10 things you need to know today: March 2, 2022

Biden vows in State of the Union address to stop Russia and fight inflation, Russia steps up shelling of Ukraine cities, and more

Biden delivers the State of the Union address
Biden delivers the State of the Union address
(Image credit: Saul Loeb - Pool/Getty Images)

1. Biden vows in State of the Union to counter inflation, Russia's Ukraine invasion

President Biden vowed Tuesday in his first State of the Union address to contain inflation, continue fighting the coronavirus pandemic, and push back against Russia's invasion of Ukraine. He said Russian President Vladimir Putin misjudged the resolve of the United States and its allies, and that the U.S. would rise to the moment and "save democracy." Biden also announced the U.S. would close its airspace to Russian flights. Facing sinking polling numbers, Biden used the address to highlight the accomplishments of his first year in office despite "deep challenges." Biden, his economic agenda stalled in an evenly divided Congress, called for a new "unity agenda" with legislation both parties can support, like fighting cancer and the opioid epidemic.

The Washington Post The Associated Press

2. Russia escalates shelling of Ukrainian cities

Russian forces escalated their shelling of Ukrainian cities on Tuesday, including reported strikes in civilian areas. A 40-mile convoy of hundreds of Russian tanks and other military vehicles appeared to stall as it headed toward Kyiv, raising fears that President Vladimir Putin and his military leaders planned to encircle the Ukrainian capital and seize it to install a Moscow-friendly government. The most intense Russian attack targeted Kharkiv, Ukraine's second-largest city. "Nobody will forgive. Nobody will forget," Ukrainian President Volodymyr Zelensky said. Russian forces also attacked other cities, including the strategic ports of Odessa and Mariupol.

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The Associated Press

3. Reynolds says in GOP State of the Union response that Biden is taking U.S. backwards

Iowa Gov. Kim Reynolds delivered the Republican response to President Biden's State of the Union address on Tuesday, accusing Biden of taking Americans "back in time to the late '70s and early '80s when runaway inflation was hammering families, a violent crime wave was crashing on our cities, and the Soviet army was trying to redraw the world map." Reynolds said the GOP was leading a "pro-parent, pro-family revolution" against mask mandates and remote learning that became widespread during the pandemic, previewing themes GOP candidates are expected to hammer in the November midterm elections. "We are tired of politicians who tell parents they should sit down, be silent, and let government control their kids' education and future," she said.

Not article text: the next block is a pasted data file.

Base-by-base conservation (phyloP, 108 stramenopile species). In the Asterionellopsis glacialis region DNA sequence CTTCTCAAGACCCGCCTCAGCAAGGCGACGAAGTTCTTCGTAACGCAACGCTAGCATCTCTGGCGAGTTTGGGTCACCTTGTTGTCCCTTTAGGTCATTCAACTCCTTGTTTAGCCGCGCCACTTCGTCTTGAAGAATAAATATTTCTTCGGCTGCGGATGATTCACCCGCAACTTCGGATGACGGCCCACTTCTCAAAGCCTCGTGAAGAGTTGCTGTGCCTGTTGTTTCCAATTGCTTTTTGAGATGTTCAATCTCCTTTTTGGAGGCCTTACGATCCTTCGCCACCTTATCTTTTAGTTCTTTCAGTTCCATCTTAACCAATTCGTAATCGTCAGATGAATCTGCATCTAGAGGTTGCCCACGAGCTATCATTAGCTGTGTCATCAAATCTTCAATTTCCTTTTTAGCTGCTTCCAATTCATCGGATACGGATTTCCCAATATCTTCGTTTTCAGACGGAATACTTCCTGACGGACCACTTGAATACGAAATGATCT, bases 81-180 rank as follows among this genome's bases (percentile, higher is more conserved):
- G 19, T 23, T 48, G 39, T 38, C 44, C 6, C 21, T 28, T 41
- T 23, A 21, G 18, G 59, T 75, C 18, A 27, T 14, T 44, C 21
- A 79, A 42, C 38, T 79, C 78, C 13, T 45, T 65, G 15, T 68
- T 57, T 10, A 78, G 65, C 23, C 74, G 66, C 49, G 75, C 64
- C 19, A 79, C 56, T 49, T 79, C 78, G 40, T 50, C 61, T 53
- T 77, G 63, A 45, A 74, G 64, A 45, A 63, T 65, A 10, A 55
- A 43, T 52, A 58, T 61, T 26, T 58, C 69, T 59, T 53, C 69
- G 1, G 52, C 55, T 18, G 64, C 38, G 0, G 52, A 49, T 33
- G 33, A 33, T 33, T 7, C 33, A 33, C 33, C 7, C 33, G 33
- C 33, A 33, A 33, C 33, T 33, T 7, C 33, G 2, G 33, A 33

Des Moines Register The New York Times

4. U.S. among nations planning to release oil reserves

The United States and other world powers plan to release 60 million barrels of oil reserves to help bring down gasoline prices, which have risen in recent weeks as the Russia-Ukraine crisis escalated, the International Energy Agency's governing board said in a statement Tuesday. Russia's unprovoked invasion of Ukraine added pressure to already strained oil markets, pushing oil prices to more than $100 per barrel with some analysts warning prices could hit $130 per barrel. Sanctions imposed on Russia so far haven't hit its oil and gas sectors, although the war could disrupt supply routes. Releasing oil from reserves will "send a unified and strong message to global oil markets that there will be no shortfall in supplies as a result of Russia's invasion of Ukraine," the IEA said.

The Washington Post

5. African nations protest treatment of students fleeing Ukraine

Representatives from Kenya, Ghana, and Gabon — the three African nations currently on the United Nations Security Council — on Tuesday condemned alleged discrimination and abuse African citizens trying to leave Ukraine were facing at the border. "In the unfolding emergency, there have been disturbing reports about the racist treatment of Africans and people of African descent seeking to flee Ukraine to safety. The media is covering these appalling incidents and several states have confirmed that their citizens are suffering such treatment," Kenyan Ambassador to the U.N. Martin Kimani said Monday. "The mistreatment of African peoples on Europe's borders needs to cease immediately." The African Union said it was "disturbed" by the "shockingly racist" mistreatment.